Sharp pain and loss of motion are symptoms of a frozen shoulder
But don’t let that scare you. A frozen shoulder (Adhesive Capsulitis) will come and go, and physical therapy can help you maintain your range of motion with as little pain as possible. Without PT, a frozen shoulder sufferer can expect a long road.
This is one of the most common ailments among laborers, especially in the East Liverpool area, where a large number of industrial workers live. I’ve found this to be a very frequent reason for workers’ compensation claims.
How does it start?
For about the first three months, you’ll start to notice pain with active movement and passive motions. Your shoulder will ache when not in use, and as the pain increases, it will sharpen when you use the shoulder. You may also experience a slight loss of motion
Natural instinct is to protect the shoulder and use it less. You’ll have pain during the day and night, but you’ll really feel it when you rotate your arm away from your body. You’ll find you won’t be able to raise your arm or reach behind your back like you used to.
Between three to nine months, the pain will increase, particularly at night, and you’ll notice a more significant loss in shoulder movement. Your range of motion will be limited due to pain and stiffness.
This is usually about the time I see most of my patients, mostly because they don’t realize something is wrong until after that third month. It’s common for patients to assume that initial pain will go away with time.
If after a thorough consultation I find that my patient is still within these first two stages, I’ll use a combination of manual therapy and stretching techniques to help them maintain or increase their range of motion and reduce the pain. Heat and ice packs work great in getting the muscles ready for work at this stage, and a home exercise program will help reduce the loss of motion.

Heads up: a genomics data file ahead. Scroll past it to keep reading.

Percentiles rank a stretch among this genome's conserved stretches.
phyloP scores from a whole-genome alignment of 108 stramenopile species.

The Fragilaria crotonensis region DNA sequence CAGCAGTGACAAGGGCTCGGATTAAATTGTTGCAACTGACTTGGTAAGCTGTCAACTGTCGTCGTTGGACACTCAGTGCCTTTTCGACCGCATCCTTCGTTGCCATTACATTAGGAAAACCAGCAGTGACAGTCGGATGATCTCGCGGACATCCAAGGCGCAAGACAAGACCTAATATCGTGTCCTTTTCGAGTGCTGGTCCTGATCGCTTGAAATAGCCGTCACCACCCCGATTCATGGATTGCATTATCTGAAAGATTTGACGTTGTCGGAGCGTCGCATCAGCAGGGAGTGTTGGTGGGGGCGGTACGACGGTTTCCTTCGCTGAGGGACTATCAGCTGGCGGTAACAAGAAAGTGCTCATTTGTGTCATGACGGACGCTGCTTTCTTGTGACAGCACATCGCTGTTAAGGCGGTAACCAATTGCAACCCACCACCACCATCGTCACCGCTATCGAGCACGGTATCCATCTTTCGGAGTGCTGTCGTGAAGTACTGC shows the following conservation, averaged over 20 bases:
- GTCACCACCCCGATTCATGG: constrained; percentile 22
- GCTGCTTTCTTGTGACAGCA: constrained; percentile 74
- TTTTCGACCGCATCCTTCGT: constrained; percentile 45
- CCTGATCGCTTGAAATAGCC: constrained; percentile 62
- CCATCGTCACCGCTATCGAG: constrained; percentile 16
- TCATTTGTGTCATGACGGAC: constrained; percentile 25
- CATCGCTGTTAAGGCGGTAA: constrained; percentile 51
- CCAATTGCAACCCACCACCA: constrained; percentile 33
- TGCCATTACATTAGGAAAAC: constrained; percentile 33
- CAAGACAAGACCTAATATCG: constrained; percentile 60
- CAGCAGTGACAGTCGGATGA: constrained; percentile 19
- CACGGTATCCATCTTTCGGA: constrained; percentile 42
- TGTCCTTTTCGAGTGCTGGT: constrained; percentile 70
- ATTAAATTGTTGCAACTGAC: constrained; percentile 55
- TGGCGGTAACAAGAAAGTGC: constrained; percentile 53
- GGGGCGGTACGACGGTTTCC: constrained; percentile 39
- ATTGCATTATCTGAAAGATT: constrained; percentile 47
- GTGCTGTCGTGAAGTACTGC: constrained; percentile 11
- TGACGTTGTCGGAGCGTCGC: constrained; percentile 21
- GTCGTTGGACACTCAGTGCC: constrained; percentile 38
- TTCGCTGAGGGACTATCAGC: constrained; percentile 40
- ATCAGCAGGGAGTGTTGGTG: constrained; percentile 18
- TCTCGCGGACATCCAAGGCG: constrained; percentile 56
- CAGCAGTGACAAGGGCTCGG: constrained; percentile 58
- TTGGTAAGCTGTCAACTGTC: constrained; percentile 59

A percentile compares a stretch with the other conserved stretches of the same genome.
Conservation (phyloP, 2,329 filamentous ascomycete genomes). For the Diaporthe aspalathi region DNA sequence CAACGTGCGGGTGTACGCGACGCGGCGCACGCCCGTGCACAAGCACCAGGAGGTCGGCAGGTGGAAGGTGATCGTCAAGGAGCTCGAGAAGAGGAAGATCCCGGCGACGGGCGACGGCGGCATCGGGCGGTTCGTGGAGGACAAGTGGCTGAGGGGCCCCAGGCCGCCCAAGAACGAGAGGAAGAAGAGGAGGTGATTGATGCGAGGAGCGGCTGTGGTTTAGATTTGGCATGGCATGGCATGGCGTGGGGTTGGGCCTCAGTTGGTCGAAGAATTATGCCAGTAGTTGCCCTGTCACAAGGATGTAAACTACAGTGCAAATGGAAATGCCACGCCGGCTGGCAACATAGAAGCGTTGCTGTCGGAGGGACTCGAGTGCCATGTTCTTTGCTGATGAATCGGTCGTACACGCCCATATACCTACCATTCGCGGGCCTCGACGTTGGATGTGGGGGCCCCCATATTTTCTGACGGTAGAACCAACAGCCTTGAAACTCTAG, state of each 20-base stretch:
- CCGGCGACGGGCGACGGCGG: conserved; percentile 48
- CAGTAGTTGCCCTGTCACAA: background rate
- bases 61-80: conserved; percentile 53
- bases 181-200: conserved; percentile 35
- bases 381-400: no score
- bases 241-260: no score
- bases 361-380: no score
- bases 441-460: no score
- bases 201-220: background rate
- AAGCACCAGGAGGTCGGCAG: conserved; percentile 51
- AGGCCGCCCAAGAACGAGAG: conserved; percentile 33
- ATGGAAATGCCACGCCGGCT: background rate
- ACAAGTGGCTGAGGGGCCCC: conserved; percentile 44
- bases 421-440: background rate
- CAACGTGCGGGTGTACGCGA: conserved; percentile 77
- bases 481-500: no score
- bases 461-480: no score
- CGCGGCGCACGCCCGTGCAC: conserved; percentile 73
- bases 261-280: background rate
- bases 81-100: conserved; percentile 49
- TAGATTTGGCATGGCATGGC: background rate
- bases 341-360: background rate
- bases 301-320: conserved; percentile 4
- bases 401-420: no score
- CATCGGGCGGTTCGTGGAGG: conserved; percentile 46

What if I wait too long to get physical therapy?
It’s never too late to get help with a frozen shoulder, though waiting too long could result in need more aggressive treatment. If your symptoms persist for nine to 14 months and you aren’t already receiving treatment, your shoulder is officially “frozen,” and you are likely experiencing substantially decreased shoulder movement and pain.
Fortunately, this is pretty much the hump of Adhesive Capsulitis, and you will eventually notice decreased pain and a little more range of motion. To help things along, I will engage my patients with more aggressive stretching and manual therapy techniques, as well as some strengthening exercises. For more severe cases, an injection of anti-inflammatory and pain-relieving medication into the joint may be required.
After a year or so, you will still experience limited range of motion, but you will be able to reengage with your daily activities with relatively little pain and some overhead motion. Physical therapists typically work with patients to return to those normal movements with stretching and strength training.
How can I keep from getting a frozen shoulder?
Unfortunately, there is no sure fire way to prevent Adhesive Capsulitis. However, getting an evaluation from a physical therapist at the first sign of symptom is the best way to ensure an early diagnosis, allowing you to get started on a physical therapy regimen that will maximize your range of motion and minimize your pain.